The Characters

(Masterpieces of American Fiction)

The Dollmaker is a woman’s story, expressing a feminist outlook in the days before feminism, with Gertie as the prototypical feminist heroine. Her heroic credentials are established in dramatic fashion in the very first chapter, where, riding her prancing mule, Gertie waylays a military car to take her choking baby to a doctor. The officer protests and threatens to draw his revolver, but he faints away when Gertie draws her knife and performs a little surgery on Amos’s throat, letting out the pus. Gertie continues to show the same indomitable spirit throughout the novel, yet she is also a victim in a man’s world, particularly of the notions that a wife must quietly obey and must sacrifice her dreams for her husband’s.

Using a limited omniscient point of view, Harriette Arnow tells the story from Gertie’s perspective. Drawn into this perspective, the reader is encouraged to identify with Gertie and to share her opinions. The point of view allows a close study of Gertie and gives the novel a powerful emotional unity, but it might also be the novel’s main flaw. Gertie and her observations dominate the story: The cards seem stacked against Clovis, Detroit, the military-industrial complex, and established religion.

Clovis is depicted as Gertie’s foil, a well-meaning but basically no-account man: He cannot do anything right. Mechanically inclined rather than a farmer, he lets Gertie and the children struggle with the farm work in Kentucky while he occupies himself with what Gertie calls “tinkering.” She cannot tell him about the money she has saved, or he would spend it on his truck. On top of this, he is a petty complainer, complaining about the food that she puts on the table and about almost everything else that she...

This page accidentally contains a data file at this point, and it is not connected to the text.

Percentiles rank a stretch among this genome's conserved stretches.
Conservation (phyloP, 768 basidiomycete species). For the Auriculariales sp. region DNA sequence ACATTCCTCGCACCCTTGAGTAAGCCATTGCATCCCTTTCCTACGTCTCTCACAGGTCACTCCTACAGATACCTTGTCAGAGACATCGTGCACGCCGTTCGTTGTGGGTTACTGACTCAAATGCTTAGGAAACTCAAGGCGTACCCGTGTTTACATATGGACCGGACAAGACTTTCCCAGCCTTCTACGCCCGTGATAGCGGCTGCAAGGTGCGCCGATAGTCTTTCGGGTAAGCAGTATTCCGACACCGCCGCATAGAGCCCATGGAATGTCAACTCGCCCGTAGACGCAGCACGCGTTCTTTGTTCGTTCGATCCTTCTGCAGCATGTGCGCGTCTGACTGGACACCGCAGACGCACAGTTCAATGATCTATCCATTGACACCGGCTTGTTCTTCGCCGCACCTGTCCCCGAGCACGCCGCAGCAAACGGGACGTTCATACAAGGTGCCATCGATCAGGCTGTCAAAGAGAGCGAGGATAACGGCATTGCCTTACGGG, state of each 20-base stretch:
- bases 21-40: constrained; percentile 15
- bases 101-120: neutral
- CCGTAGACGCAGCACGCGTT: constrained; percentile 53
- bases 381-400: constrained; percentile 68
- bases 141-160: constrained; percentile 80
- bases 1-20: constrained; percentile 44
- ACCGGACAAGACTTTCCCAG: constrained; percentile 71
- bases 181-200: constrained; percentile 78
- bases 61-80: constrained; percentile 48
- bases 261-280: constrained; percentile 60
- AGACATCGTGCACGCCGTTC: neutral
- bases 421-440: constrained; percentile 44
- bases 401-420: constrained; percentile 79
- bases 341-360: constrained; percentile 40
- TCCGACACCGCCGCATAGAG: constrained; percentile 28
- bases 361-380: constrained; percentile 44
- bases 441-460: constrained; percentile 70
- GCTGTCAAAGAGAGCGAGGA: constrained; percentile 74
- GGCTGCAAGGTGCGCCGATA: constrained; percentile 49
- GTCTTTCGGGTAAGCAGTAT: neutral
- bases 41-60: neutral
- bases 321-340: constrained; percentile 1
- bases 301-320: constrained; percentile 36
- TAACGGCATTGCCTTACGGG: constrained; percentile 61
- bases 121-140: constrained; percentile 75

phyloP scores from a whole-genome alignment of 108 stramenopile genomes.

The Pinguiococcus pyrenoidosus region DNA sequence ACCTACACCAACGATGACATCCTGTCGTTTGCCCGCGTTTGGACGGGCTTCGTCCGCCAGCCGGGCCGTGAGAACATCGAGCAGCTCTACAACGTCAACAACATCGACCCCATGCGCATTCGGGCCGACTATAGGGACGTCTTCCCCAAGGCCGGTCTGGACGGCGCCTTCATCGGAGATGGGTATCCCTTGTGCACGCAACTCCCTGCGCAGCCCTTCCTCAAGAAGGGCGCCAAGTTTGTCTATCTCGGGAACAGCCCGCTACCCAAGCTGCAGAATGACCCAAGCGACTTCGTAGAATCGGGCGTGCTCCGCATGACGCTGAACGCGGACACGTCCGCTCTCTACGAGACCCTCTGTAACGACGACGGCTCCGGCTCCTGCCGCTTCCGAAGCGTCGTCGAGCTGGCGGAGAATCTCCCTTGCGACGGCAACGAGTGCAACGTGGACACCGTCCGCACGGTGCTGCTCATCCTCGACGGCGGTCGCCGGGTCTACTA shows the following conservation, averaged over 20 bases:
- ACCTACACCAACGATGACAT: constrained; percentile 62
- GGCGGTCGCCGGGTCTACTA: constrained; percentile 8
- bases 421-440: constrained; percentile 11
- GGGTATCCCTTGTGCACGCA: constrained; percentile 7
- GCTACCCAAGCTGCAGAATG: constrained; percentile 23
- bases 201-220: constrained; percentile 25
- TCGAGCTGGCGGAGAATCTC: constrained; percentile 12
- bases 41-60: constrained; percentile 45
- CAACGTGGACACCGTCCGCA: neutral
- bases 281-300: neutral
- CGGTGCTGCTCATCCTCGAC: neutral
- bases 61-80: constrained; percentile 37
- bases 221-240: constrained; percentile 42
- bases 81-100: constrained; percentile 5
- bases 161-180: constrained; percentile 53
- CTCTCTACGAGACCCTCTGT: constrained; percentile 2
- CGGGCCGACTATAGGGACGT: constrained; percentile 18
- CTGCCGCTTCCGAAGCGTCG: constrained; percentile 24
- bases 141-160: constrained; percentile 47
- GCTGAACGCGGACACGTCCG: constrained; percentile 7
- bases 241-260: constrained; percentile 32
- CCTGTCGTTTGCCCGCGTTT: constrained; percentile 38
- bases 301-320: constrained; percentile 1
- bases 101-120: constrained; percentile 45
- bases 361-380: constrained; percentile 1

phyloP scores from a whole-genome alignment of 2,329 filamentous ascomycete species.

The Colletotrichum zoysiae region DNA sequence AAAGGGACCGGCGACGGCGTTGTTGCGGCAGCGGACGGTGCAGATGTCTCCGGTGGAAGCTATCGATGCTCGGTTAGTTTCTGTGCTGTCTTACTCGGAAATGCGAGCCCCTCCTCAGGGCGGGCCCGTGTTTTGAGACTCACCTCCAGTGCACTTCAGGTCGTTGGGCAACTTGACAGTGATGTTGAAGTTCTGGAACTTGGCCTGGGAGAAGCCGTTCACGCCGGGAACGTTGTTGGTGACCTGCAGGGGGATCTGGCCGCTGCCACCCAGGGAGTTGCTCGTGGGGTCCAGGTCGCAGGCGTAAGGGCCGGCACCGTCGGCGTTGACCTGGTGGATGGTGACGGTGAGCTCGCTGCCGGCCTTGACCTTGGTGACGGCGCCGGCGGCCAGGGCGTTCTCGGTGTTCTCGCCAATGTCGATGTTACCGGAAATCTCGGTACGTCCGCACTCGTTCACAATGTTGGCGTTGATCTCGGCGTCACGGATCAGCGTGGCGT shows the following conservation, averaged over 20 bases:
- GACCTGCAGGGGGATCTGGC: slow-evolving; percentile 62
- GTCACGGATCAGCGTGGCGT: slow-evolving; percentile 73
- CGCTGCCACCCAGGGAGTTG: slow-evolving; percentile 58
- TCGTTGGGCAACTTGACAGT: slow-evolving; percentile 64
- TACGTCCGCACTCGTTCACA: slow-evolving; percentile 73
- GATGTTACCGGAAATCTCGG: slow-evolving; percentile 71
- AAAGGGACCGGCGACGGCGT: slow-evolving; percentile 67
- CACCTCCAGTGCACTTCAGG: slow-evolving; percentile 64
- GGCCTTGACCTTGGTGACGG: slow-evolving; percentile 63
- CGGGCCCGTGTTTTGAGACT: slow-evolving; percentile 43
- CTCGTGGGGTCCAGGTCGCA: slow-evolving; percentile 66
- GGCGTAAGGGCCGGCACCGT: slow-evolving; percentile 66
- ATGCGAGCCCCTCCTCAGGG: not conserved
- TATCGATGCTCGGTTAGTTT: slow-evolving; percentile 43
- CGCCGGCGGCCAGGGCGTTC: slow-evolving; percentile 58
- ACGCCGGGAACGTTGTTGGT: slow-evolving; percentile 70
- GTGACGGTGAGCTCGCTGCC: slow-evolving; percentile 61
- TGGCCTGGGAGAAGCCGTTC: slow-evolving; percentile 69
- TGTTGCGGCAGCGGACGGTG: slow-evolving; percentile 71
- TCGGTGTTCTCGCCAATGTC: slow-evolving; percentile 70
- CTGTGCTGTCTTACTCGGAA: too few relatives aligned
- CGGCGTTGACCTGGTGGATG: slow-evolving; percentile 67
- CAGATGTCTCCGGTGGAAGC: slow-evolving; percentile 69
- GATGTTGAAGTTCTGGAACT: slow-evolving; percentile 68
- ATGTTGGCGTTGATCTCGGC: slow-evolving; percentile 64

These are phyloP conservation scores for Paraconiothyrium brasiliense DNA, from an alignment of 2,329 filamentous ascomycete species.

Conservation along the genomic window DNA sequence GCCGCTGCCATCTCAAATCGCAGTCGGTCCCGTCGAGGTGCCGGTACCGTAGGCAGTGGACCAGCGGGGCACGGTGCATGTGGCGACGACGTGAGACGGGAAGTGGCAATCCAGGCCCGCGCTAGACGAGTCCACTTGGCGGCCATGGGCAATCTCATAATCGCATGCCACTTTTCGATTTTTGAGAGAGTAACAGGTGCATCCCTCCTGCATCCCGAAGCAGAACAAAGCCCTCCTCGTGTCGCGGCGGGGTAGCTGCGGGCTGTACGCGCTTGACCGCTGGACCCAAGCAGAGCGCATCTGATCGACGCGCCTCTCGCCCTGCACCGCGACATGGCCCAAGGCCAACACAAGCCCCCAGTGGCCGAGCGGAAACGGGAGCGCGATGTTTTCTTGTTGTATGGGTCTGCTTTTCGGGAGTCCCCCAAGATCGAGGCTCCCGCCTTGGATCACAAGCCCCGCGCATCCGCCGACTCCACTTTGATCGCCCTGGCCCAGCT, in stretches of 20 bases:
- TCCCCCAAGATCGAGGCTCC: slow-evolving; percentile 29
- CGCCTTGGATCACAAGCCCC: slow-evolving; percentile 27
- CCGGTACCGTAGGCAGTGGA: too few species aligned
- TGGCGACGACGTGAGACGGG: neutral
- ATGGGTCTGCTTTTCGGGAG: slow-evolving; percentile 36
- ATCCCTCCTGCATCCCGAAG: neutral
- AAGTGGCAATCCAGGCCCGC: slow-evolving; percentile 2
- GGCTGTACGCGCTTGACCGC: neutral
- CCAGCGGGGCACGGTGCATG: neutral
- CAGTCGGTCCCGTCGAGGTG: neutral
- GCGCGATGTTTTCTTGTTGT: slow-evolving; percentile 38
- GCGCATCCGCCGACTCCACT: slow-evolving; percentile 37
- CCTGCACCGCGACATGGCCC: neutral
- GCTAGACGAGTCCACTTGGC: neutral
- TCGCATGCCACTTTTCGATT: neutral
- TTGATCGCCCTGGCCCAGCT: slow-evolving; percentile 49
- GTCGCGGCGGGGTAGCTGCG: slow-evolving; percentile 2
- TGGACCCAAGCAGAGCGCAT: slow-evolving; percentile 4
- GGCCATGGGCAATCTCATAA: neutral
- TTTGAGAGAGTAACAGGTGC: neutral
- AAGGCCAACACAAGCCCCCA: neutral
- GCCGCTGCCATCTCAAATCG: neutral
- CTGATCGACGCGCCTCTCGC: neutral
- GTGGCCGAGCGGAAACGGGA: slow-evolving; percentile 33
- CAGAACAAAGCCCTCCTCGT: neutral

(The entire section is 722 words.)

Characters Discussed

(Great Characters in Literature)

Gertie Nevels

Gertie Nevels, the dollmaker, a wood-carver and a strong, resilient woman from the mountains of Kentucky. Gertie stashes any extra money she has in the hem of her coat, and with these savings she dreams of buying a farm. When her husband, Clovis, finds work in Detroit and sends for the family, she tries to buy a farm, but the purchase is prevented by her mother, who believes that Gertie’s place is with her husband. Her mountain nature is at odds with the city, but her resourcefulness helps pay the bills when Clovis is laid off and later, after Clovis is forced to hide from the police after killing a man in a labor dispute. With Clovis’ help, she mass-produces wooden toys and other wood carvings, which her children hawk on the street. When her daughter Cassie is killed by a train, Gertie uses her savings to bury the child. Her final surrender occurs when a large order for wooden toys arrives. Unable to buy wood, she splits the large block of cherry wood brought from Kentucky on which she had been carving a bust of Christ.

Clovis Nevels

Clovis Nevels, Gertie’s husband, possibly as gifted with machines as Gertie is with wood. Clovis, although well intentioned, does not provide well for his family. His unhappiness with the mountain life leads him to Detroit, where he finds work, then sends for his family. Through his extravagance, the family goes deeply into debt, and when he is laid off, the burden of providing for the family shifts to Gertie’s shoulders. During a labor dispute, Clovis is beaten by a thug, whom he later kills. Because he is forced to hide from the police and therefore is...

(The entire section is 677 words.)


(Beacham's Encyclopedia of Popular Fiction)

An important attribute of Arnow's fiction is the strength of her women characters, the most impressive of whom is Gertie Nevels, protagonist...

(The entire section is 342 words.)